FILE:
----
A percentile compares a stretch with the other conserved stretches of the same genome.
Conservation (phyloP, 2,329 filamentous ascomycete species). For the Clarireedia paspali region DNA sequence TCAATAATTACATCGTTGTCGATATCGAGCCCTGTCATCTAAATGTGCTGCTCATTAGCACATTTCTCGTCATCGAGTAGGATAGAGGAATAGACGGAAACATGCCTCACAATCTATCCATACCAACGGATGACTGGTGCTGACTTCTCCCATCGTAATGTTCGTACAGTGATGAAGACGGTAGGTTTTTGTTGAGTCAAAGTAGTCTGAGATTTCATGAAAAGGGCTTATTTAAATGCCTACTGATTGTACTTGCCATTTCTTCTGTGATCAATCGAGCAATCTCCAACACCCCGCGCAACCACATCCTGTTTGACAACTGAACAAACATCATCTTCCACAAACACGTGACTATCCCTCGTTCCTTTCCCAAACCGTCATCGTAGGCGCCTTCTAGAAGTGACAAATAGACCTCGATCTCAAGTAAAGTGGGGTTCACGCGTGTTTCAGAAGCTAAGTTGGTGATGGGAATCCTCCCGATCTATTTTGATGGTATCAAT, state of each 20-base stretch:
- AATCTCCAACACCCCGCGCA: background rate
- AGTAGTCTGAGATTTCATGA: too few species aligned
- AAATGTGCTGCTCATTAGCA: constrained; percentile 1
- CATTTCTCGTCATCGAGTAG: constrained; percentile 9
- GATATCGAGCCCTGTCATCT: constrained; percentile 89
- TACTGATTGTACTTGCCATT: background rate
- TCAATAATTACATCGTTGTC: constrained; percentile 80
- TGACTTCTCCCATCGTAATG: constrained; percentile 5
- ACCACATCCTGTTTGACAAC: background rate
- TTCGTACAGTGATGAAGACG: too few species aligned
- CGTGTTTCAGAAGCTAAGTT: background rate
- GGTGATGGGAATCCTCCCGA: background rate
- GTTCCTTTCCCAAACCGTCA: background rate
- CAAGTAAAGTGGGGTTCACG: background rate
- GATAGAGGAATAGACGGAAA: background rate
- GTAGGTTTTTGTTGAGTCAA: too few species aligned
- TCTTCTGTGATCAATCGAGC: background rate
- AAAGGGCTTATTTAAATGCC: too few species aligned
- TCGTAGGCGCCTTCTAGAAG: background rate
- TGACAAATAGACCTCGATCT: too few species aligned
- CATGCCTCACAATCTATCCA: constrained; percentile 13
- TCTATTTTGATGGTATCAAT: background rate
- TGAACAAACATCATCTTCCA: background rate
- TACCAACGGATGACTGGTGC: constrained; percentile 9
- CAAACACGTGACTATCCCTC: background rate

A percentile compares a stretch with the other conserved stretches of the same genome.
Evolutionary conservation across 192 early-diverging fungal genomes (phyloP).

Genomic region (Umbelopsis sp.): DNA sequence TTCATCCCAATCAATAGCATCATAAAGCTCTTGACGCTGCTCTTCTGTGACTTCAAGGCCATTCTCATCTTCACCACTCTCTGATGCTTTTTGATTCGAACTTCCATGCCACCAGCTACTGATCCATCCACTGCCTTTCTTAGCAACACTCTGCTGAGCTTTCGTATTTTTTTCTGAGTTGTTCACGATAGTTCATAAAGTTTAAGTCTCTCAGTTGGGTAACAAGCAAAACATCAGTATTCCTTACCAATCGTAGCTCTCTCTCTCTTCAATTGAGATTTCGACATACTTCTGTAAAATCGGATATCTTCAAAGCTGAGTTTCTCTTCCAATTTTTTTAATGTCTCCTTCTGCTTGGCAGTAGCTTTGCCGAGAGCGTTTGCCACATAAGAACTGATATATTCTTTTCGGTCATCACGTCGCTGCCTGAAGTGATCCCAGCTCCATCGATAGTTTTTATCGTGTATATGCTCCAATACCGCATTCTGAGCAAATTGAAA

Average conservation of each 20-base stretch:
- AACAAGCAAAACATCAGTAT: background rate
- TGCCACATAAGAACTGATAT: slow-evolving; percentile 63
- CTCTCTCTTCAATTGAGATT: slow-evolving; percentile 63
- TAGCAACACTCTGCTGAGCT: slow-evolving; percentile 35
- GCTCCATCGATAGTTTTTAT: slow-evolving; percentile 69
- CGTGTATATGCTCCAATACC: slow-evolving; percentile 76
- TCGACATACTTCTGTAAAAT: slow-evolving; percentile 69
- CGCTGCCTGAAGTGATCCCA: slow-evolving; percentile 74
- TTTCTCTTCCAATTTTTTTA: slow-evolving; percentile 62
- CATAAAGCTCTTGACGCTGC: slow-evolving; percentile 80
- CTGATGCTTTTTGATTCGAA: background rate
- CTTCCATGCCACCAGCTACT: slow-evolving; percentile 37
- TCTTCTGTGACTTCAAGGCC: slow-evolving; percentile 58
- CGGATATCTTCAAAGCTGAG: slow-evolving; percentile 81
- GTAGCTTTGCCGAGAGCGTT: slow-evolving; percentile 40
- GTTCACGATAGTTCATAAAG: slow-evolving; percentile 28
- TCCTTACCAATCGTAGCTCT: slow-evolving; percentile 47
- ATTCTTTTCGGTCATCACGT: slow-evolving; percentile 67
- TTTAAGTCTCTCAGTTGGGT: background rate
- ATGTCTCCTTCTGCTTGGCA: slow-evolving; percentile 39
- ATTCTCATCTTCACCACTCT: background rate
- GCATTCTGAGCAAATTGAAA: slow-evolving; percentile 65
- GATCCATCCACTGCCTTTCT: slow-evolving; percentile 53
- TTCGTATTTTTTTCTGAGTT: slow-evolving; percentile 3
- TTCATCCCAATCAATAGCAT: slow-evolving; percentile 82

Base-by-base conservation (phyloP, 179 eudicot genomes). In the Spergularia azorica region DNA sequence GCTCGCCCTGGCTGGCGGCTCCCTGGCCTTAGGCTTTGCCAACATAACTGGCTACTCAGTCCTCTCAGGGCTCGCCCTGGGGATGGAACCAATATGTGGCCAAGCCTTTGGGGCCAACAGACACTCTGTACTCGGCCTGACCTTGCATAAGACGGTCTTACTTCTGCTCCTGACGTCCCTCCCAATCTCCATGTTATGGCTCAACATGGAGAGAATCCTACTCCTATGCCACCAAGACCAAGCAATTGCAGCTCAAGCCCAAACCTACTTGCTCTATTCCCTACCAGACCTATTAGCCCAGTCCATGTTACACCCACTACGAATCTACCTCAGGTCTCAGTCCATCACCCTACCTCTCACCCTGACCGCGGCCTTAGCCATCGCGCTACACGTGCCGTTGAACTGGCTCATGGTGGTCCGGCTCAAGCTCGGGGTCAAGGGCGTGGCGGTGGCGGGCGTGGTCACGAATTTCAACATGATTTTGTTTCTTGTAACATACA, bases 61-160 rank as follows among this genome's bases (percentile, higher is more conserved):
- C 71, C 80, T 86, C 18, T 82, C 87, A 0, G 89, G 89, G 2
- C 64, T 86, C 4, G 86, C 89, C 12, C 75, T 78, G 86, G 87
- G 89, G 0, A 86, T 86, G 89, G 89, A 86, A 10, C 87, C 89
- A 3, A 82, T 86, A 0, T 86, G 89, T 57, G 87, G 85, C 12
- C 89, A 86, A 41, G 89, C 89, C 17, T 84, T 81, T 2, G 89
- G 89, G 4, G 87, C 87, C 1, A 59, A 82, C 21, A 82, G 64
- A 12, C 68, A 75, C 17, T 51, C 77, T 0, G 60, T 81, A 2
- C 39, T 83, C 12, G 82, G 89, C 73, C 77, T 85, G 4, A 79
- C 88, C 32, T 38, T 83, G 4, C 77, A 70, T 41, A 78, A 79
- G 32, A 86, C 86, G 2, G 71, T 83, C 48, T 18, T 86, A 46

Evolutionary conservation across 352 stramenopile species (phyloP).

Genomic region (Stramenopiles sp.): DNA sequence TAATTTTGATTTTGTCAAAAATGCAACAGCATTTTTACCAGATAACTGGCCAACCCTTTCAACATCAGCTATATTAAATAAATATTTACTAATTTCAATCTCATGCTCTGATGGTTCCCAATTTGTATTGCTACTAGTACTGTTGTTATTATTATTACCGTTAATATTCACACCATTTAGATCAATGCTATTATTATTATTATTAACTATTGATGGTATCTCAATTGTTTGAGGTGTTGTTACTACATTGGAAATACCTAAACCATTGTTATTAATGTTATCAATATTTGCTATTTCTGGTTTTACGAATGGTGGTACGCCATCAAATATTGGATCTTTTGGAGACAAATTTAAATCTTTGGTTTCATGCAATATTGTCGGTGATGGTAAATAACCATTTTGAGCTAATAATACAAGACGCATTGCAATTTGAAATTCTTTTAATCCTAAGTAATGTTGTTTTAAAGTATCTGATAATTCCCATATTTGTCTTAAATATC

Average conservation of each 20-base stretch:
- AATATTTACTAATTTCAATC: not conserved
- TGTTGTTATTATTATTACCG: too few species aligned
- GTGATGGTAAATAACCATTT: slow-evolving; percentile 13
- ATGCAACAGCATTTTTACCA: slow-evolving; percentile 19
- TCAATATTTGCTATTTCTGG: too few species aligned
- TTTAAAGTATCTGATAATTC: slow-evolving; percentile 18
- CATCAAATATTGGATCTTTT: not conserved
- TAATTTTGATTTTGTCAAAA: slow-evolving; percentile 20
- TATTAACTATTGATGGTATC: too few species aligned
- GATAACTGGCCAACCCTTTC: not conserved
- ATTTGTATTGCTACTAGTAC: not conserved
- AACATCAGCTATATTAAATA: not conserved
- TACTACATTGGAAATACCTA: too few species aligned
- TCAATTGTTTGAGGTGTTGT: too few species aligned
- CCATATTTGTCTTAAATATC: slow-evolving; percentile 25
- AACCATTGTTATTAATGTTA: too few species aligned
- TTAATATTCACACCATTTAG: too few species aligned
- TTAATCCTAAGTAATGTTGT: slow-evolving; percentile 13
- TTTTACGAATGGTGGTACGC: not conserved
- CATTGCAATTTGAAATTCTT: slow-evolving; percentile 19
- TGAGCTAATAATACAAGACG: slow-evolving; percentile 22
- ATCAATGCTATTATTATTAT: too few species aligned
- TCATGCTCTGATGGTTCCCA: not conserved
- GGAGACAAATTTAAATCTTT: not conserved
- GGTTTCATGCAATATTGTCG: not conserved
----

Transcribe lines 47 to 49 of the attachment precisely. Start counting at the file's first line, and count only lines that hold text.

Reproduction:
- GTTCACGATAGTTCATAAAG: slow-evolving; percentile 28
- TCCTTACCAATCGTAGCTCT: slow-evolving; percentile 47
- ATTCTTTTCGGTCATCACGT: slow-evolving; percentile 67